Funeral at Union SquareLithograph of Lincoln's funeral procession arriving at Union Square in New York City. Getty Images
After a procession up Broadway, a ceremony was held at Union Square.
A memorial service for President Lincoln was held at New York's Union Square following the long procession up Broadway.
The service featured prayers by ministers, a rabbi, and the Catholic archbishop of New York. Following the service, the procession resumed, and Lincoln's body was taken to the Hudson River railroad terminal. That night it was taken to Albany, New York, and following the stop in Albany the journey continued westward for another week.
Procession in OhioLithograph of Lincoln's funeral procession in Columbus, Ohio. Getty Images
After visiting a number of cities, Lincoln's funeral continued westward, and observances were held in Columbus, Ohio on April 29, 1865.
Following the enormous outpouring of grief in New York City, Lincoln's funeral train went to Albany, New York; Buffalo, New York; Cleveland, Ohio; Columbus, Ohio; Indianapolis, Indiana; Chicago, Illinois; and Springfield, Illinois.
As the train passed through the countryside and small towns along the way, hundreds of people would stand beside the tracks. In some places people came out during the night, at times lighting bonfires in tribute to the murdered president.
At the stop in Columbus, Ohio a large procession marched from the train station to the statehouse, where Lincoln's body lay in state during the day.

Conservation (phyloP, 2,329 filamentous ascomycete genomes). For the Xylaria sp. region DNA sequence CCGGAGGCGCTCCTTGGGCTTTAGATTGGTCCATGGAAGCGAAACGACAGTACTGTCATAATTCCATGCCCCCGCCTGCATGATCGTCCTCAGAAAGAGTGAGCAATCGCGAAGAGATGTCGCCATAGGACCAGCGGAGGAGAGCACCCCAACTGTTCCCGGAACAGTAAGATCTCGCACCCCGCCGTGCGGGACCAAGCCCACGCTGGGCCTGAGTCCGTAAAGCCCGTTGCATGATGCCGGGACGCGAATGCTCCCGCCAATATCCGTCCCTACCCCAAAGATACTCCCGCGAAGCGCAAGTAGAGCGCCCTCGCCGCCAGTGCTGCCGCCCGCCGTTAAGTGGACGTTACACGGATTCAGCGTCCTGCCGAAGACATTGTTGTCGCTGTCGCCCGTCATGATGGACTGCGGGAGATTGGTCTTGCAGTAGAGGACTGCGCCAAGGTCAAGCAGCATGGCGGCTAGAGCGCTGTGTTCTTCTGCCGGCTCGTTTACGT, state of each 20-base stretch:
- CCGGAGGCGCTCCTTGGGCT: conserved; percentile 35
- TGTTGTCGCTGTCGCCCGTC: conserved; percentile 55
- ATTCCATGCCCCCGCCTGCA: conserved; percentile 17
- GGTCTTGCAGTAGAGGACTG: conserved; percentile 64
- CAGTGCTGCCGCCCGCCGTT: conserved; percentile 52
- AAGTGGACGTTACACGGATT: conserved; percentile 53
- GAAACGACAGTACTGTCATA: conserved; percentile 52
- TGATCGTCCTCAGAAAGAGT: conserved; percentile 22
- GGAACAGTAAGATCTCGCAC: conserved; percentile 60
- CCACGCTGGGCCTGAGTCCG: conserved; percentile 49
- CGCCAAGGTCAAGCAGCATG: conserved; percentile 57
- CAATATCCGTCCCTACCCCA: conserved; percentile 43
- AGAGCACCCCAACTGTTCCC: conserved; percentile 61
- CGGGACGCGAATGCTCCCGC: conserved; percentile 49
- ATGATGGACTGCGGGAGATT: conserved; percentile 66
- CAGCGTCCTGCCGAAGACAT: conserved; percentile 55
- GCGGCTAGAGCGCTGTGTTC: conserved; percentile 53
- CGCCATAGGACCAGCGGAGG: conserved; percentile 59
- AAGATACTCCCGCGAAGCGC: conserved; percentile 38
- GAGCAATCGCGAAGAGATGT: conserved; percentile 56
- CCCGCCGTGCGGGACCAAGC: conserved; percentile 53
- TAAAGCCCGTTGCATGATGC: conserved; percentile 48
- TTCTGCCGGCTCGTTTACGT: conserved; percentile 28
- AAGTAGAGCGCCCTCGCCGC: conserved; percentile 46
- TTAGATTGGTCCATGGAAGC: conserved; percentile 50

This lithograph shows the procession in Columbus, Ohio.
The Funeral In SpringfieldLincoln's funeral at Oak Ridge Cemetery in Springfield, Illinois. Library of Congress
After a long journey by rail, Lincoln's funeral train finally arrived in Springfield, Illinois in early May 1865
Following a stop in Chicago, Illinois, Lincoln's funeral train left for its final leg of the journey on the night of May 2, 1865. The following morning the train arrived at Lincoln's hometown of Springfield, Illinois.
Lincoln's body lay in state at the Illinois statehouse in Springfield, and many thousands of people filed past to pay their respects. Railroad trains arrived at the local station bringing more mourners. It was estimated that 75,000 people attended the viewing at the Illinois statehouse.
On May 4, 1865, a procession moved from the statehouse, past Lincoln's former home, and to Oak Ridge Cemetery.
After a service attended by thousands, Lincoln's body was placed inside a tomb. The body of his son Willie, who had died in the White House in 1862 and whose coffin was also carried back to Illinois on the funeral train, was placed beside him.
The Lincoln funeral train had traveled approximately 1,700 miles, and millions of Americans had witnessed its passing or participated in funeral observances in the cities where it stopped.